Plant Physiology has published a peer reviewed paper by Cibus scientists demonstrating that Cibus, using its patented RTDS (Rapid Trait Development System) technology with directed nucleases such as CRISPRs and TALENs, was able to develop a non-transgenic trait in flax. This trait, the first non-transgenic glyphosate resistance trait in a crop, was developed by precisely targeting mutations (“spelling changes”) in native gene targets. Cells with the targeted mutations were regenerated into whole plants using a completely non-transgenic process.
The paper showed that after Cibus made the targeted non-transgenic mutations, plants with Cibus’ targeted mutations were demonstrated to be glyphosate resistant. The article “Oligonucleotide-mediated genome editing provides precision and function to engineered nucleases and antibiotics in plants” is currently available as a Plant Physiology Preview at http://www.plantphysiol.org/content/early/2016/02/10/pp.15.01696.full.pdf+html.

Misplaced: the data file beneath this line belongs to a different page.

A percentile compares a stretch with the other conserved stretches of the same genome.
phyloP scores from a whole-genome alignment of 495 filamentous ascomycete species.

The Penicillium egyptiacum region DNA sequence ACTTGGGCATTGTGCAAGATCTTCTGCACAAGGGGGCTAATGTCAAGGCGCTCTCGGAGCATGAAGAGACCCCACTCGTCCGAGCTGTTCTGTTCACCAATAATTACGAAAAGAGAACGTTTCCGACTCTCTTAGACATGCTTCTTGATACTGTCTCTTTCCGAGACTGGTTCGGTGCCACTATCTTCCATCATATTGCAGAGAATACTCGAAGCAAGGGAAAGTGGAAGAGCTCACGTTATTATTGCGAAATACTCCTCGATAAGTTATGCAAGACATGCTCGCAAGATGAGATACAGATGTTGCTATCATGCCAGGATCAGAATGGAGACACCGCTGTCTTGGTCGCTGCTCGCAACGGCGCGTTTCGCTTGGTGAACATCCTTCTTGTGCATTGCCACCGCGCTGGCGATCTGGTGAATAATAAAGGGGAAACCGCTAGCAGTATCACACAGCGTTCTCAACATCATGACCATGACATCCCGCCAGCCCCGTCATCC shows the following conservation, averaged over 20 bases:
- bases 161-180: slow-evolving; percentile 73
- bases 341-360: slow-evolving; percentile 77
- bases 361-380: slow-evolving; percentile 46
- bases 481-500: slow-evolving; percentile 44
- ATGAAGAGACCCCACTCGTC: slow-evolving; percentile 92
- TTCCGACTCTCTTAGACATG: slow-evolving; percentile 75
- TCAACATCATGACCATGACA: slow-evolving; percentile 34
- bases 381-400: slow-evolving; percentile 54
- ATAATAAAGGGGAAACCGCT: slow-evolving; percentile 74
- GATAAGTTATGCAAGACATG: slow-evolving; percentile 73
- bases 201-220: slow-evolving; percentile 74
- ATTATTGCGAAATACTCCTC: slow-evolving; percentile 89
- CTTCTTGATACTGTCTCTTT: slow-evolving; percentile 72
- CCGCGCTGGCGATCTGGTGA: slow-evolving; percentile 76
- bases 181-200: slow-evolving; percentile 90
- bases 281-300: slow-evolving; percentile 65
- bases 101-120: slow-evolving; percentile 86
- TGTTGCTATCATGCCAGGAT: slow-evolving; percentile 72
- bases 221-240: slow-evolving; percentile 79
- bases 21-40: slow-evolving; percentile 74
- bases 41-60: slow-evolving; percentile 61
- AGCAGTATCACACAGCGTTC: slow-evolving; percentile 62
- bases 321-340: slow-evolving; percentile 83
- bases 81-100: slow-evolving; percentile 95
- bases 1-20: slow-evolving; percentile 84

“Over the past decade, Cibus has been making technological breakthroughs in precision gene editing, advanced molecular screening, advanced breeding and crop development technologies, positioning us perfectly to contribute to these conversations. The company will continue to share its latest technological developments with the plant science community through this report as well as at upcoming industry conferences,” said Greg Gocal, Senior Vice President, Research and Development, Cibus.
The paper’s authors are Noel J. Sauer, Javier Narváez-Vásquez, Jerry Mozoruk, Ryan B. Miller, Zachary J. Warburg, Melody J. Woodward, Yohannes A. Mihiret, Tracey A. Lincoln, Rosa E. Segami, Steven L. Sanders, Keith A. Walker, Peter R. Beetham, Christian R. Schöpke and Greg F.W. Gocal.